Do Balloon Loans Protect Mortgage Borrowers?

August 24, 1998, Revised January 28, 2010

"You said recently that a borrower must refinance a balloon loan? Isn't the lender obligated to extend a balloon loan at the borrower's request? Isn't that valuable protection?"

It is true that at the term of a balloon loan, usually 5 or 7 years, the lender is contractually obligated to refinance it, subject to certain conditions. The question is, how valuable is this obligation to the borrower? In my judgment, because of the conditions that hedge the commitment, it is worth little or nothing.

If you take out a 5-year balloon today, the lender's obligation to refinance is at the rate the lender will be charging in 5 years. But under normal conditions, many lenders will be interested in refinancing a balloon loan and you will want to shop for the best deal available at the time. The lender offering the best deal on a balloon loan in 5 years is unlikely to be your current lender. Besides, changes in your financial circumstances or in the market during the 5 years may call for a different type of loan. Under these circumstances, the refinance commitment by the original lender is worth very little.

A commitment by the original lender might be valuable under adverse circumstances, of which three are worth mentioning:

    1. An economic reversal to the borrower that threatens his ability to pay. However, in all the balloon contracts I have looked at, the lender need not refinance the loan if the borrower has been late on a single payment in the preceding year. The borrower is OK if his credit score has dropped, but only if he has not missed any payments.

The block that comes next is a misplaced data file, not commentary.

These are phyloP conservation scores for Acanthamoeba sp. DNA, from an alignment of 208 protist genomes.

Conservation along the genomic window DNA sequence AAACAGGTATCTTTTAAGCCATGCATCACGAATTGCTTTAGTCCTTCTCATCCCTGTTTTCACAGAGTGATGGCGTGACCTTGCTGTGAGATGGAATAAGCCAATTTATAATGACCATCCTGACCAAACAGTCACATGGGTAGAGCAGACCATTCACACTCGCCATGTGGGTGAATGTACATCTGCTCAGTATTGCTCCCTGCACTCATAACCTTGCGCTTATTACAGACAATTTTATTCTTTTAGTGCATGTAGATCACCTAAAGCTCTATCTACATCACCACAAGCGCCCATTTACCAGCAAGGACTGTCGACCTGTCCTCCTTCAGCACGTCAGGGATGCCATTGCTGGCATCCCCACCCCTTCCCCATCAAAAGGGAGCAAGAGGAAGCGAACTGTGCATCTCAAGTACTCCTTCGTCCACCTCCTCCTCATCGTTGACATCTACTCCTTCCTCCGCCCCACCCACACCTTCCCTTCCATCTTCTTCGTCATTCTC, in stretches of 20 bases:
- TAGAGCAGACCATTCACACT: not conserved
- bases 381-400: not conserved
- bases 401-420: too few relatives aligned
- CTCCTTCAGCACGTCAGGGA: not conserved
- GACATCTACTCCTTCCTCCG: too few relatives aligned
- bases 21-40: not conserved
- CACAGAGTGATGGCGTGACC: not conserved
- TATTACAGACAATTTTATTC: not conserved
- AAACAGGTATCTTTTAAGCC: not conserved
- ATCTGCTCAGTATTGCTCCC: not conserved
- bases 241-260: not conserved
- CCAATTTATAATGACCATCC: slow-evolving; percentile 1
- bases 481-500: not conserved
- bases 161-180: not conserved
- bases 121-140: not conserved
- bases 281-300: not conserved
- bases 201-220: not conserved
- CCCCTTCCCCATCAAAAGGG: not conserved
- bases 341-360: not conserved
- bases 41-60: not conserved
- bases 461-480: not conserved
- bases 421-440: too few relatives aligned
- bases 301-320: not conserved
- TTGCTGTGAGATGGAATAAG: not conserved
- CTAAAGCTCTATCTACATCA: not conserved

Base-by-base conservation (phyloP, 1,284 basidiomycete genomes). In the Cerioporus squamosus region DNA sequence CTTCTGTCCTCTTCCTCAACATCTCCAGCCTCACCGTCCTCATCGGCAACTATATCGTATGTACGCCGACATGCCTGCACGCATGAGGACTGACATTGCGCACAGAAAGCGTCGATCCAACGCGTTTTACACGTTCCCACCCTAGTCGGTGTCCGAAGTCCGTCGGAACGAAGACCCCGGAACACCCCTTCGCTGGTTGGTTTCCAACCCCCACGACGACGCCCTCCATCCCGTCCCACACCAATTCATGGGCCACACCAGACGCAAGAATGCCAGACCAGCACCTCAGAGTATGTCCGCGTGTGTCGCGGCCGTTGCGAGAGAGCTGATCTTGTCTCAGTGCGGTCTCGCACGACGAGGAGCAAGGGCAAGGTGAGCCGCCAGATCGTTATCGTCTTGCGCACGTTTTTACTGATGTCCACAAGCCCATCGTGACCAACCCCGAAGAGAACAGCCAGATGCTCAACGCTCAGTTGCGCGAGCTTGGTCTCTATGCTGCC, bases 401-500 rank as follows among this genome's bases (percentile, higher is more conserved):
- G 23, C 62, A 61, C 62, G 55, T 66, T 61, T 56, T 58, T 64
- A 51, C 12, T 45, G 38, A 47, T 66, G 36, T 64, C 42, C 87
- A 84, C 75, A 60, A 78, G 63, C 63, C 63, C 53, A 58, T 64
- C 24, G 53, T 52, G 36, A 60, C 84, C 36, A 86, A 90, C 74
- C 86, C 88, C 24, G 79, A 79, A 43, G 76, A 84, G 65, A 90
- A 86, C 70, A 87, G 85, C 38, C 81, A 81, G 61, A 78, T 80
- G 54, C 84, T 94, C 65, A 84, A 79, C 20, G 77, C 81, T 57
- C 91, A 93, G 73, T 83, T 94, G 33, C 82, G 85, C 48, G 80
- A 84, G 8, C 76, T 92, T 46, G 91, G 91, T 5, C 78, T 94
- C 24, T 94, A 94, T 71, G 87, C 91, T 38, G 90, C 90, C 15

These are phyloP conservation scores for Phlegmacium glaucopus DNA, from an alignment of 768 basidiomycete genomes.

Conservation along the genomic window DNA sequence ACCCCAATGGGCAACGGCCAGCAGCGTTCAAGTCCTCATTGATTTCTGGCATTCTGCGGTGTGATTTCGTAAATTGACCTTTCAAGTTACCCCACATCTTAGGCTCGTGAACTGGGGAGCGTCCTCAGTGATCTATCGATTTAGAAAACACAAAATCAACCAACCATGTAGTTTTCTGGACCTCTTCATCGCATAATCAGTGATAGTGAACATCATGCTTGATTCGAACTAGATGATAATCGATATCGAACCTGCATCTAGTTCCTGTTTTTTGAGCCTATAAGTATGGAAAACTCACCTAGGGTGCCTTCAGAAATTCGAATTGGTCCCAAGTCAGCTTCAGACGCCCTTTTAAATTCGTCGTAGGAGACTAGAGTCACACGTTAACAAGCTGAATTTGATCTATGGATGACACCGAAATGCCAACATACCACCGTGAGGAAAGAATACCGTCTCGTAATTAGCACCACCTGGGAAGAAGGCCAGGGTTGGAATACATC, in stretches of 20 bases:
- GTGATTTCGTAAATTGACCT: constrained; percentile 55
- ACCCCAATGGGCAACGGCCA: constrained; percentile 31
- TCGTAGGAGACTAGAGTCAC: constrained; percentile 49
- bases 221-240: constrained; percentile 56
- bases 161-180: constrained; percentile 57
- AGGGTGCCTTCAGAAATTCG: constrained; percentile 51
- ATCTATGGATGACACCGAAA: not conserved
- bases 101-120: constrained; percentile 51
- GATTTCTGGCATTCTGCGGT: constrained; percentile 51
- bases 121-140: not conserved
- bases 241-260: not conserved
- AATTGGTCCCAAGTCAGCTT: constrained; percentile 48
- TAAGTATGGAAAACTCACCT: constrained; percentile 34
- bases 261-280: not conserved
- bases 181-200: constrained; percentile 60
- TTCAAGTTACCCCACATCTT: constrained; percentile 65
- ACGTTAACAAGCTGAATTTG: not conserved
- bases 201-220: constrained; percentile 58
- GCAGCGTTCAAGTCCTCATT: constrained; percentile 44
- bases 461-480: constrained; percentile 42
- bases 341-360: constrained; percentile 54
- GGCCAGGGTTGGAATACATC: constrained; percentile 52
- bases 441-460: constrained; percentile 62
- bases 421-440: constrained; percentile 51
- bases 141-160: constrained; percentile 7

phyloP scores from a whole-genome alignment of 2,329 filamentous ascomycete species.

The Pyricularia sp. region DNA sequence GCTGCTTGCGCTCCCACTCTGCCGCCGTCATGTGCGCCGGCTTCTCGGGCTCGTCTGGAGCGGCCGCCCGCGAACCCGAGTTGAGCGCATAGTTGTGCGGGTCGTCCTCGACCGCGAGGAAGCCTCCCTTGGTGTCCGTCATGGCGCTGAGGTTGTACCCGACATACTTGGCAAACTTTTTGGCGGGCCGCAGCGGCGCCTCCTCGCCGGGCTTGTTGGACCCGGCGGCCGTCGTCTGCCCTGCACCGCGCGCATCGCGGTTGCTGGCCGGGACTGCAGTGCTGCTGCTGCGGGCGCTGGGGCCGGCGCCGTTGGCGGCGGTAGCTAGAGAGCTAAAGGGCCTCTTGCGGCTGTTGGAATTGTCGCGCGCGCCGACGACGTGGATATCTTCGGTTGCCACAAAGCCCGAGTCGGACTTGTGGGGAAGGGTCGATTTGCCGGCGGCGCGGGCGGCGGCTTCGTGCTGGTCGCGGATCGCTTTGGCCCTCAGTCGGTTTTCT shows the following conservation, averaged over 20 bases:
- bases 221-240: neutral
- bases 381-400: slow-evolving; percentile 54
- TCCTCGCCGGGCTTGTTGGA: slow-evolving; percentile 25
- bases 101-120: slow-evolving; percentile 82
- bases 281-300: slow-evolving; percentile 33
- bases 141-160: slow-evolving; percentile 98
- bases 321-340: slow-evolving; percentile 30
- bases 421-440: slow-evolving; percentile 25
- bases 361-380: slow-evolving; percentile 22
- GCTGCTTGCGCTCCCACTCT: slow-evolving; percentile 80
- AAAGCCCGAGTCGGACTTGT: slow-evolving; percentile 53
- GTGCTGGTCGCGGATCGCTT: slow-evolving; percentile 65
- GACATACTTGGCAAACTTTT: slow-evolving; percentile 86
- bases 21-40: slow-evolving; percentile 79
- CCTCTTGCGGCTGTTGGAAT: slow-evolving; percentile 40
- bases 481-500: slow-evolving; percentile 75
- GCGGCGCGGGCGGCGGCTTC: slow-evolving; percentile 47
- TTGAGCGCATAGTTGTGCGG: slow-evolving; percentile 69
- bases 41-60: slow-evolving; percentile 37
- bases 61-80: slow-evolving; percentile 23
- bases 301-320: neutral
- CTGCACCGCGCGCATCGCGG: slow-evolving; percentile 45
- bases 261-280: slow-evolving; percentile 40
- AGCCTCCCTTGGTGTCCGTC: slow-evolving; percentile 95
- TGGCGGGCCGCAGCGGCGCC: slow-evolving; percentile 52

2. An explosion in market interest rates. But in the balloon contracts, the lender is off the hook if the lender's new rate is more than 5% above the old rate.

    3. A tightening in underwriting requirements such that the borrower does not meet the new requirements. This was the situation after the financial crisis that erupted in 2007-8. The borrower is protected against the possibility that the lender will  say "While we thought you were good enough 5 years ago, we don't think you are good enough today."

The bottom line is that under normal circumstances you won't need a commitment from your existing lender because many lenders will want to deal with you. Under some adverse circumstances, the lender's commitment doesn't hold, but you are protected against the imposition of tighter underwriting requirements that you don't meet.

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